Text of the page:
Riz Din remarks:

I have spent most of my life in Milton Keynes and am living in the town at present. It is a strange place, made up of extremely straight roads intersected by endless roundabouts. In my childhood, I would often venture to Birmingham or London to see my family, and for a long time, I thought these places were very strange, what with there bendy roads and the like. Over time, I realized it was Milton Keynes that was strange. Fortunately, the town managed to avoid the tidal wave of ugly concrete buildings that swept across the country in the 70s and so is relatively easy on the eye. It is still a somewhat sterile place though, and because the 'new city' was created by top-down city planners, it lacks any sense of organic evolution. Personally, I think it is a fine place to grow up as a child, or to retire if you want the quieter life with all the conveniences. For one's middle years, it isn't so much fun - the proximity to London maintains my sanity. That said, Milton Keynes is growing, and growing. Some people clearly like it. Technology reduces barriers and makes remote working possible, but the impact on the workplace has been less marked than many expected. It still pays to be in the thick of it.

P.S. I was disappointed to learn that the name Milton Keynes has nothing to do with the great economist and investor.



 I had lunch in Mutare yesterday, a town in Zimbabwe on the Mozambique border.

To give you a benchmark — bread is currently over 110 million a loaf; on 22nd April it was 40 million per loaf. The lunch bill: soup — 50 million, oxtail — 600 million, coffee — 50 million, with no charge for the pink ice cream. During the meal, one of my mates was drinking beer — 750ml bottles of Castle Lager (fondly called bombers). He ordered a fifth one, was advised that the price, which when he ordered his first, second, third and fourth ones was 160 million per bottle, had gone up to 340 million per bottle. That's right — during lunch there was a price increase… He ordered no more beer! Aren't you glad you are not a beer drinker here in Zimbabwe!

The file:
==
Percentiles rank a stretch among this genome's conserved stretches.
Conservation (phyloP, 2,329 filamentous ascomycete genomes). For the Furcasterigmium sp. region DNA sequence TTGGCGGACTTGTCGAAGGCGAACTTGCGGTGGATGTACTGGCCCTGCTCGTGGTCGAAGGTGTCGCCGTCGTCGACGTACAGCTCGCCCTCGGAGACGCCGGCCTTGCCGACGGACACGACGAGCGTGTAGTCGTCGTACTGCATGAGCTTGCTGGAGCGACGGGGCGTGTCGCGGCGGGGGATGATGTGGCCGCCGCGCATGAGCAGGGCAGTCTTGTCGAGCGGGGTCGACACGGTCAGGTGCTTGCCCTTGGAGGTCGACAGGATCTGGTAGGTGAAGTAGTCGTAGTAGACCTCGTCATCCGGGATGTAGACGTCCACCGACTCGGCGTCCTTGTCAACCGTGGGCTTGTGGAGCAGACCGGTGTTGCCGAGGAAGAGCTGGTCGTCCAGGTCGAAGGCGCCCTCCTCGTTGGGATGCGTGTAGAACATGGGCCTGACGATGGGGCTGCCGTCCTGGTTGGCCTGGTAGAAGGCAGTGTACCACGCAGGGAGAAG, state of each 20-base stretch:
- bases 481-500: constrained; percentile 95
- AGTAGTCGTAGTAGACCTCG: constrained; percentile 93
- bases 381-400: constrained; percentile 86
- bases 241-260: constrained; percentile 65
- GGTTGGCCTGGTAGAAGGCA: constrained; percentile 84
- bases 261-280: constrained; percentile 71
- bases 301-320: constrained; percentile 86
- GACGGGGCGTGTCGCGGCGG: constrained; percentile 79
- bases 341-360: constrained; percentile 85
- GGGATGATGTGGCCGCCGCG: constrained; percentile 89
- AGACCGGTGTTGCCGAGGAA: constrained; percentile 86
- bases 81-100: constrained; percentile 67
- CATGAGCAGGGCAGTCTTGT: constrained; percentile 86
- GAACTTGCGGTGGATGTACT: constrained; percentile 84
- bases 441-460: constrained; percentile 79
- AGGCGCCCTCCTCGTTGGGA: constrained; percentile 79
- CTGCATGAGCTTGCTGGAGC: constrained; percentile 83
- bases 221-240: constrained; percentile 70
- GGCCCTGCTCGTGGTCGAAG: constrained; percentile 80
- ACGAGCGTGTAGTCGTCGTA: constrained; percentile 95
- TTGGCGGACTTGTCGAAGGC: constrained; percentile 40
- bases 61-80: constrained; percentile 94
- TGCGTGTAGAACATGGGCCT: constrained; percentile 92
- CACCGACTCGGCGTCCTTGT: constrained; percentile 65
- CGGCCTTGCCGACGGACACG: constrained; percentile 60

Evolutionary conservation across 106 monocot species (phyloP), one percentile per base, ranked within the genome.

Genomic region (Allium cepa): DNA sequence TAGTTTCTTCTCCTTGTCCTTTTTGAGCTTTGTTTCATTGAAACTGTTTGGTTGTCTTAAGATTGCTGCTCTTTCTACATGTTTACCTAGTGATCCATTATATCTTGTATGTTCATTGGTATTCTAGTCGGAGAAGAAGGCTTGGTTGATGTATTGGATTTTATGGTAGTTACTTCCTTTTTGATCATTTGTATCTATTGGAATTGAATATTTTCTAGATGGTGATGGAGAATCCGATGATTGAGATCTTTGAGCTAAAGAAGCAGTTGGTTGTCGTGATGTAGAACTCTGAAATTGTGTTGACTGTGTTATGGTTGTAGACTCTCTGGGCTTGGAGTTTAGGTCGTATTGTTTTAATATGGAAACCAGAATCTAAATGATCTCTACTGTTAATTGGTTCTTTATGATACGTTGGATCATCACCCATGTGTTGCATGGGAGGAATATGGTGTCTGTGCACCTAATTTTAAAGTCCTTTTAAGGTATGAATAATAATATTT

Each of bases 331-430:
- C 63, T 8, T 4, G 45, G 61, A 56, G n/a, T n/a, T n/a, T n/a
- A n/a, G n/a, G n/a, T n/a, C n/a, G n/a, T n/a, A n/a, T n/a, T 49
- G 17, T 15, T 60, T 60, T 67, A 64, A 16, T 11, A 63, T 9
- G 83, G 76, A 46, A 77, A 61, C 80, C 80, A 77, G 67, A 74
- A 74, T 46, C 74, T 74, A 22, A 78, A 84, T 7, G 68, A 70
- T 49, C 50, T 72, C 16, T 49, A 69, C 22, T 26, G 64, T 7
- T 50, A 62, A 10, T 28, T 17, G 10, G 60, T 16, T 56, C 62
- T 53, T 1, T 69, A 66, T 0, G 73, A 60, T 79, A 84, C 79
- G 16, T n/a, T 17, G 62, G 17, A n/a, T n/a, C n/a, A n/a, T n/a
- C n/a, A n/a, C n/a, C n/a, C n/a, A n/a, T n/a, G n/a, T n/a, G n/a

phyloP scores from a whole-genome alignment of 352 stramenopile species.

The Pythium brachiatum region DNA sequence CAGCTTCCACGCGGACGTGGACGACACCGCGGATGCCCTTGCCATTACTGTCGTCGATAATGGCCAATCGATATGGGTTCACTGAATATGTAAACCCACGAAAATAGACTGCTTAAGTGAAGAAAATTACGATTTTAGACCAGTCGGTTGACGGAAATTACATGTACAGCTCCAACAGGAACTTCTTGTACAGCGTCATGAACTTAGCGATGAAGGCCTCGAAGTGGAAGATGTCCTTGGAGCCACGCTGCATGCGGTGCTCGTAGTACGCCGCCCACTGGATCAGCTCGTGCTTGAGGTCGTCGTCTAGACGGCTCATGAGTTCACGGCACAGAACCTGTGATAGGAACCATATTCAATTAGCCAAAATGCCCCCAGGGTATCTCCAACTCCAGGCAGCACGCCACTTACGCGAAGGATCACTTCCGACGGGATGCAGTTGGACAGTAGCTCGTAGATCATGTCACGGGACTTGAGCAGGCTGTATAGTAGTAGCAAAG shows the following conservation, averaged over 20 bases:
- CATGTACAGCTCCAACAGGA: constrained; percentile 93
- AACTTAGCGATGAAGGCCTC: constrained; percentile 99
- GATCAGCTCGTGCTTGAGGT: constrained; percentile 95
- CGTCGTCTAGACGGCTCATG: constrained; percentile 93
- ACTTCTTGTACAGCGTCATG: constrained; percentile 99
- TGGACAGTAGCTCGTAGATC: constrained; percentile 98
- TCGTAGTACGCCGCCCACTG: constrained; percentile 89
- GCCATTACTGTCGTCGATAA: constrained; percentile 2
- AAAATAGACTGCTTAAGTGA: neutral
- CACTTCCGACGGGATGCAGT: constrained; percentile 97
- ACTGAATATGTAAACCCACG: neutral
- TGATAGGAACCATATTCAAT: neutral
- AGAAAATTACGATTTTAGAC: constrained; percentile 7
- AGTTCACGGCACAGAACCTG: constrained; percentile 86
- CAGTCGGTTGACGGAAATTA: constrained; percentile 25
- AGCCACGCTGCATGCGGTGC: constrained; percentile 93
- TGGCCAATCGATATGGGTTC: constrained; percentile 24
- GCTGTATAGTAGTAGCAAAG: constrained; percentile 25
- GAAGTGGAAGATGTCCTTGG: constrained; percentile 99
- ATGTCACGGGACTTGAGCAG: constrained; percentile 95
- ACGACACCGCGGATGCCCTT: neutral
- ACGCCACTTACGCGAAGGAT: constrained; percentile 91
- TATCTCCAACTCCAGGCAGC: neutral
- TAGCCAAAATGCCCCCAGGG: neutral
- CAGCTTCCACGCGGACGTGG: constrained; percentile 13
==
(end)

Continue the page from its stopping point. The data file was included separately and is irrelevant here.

Misan Thrope adds:

Hang in there, help is on the way:  Zimbabwe introduces half-a-billion dollar note.



A nice quote I want to share (not sure who wrote it) -

Be kinder than necessary, for everyone is fighting some kind of battle. Life isn't about waiting for the storm to pass, it's about learning how to dance in the rain. 

Many of us are fighting our own battles with the Market Mistress, real estate and rental problems, etc. One thing we can do on Vic and Laurel's site is to listen to each other's problems and offer sound advice when warranted. Football is back and forth for control of the playing field just as the market is back and forth for many attempting to gain control of the big board. I look at 'dancing in the rain' as learning to cope with the many troubles facing us today.

Misan Thrope writes:

This is a hodgepodge of separate quotations: "Be kinder than necessary" is attributed to J. M. Barrie 1860-1937 (the author of Peter Pan), "be kind, for every one you meet is fighting a great battle" is attributed to either the greek philosopher Plato (427 BCE - 347 BCE) or (more likely) Philo of Alexandria (20 BCE - 50 CE) depending which web site you believe. Finally "life isn't .. dance in the rain" is from an anonymous source. A good example of Internet junk that gets transmitted like a virus through repetition and random recombination of disparate elements. 


Resources & Links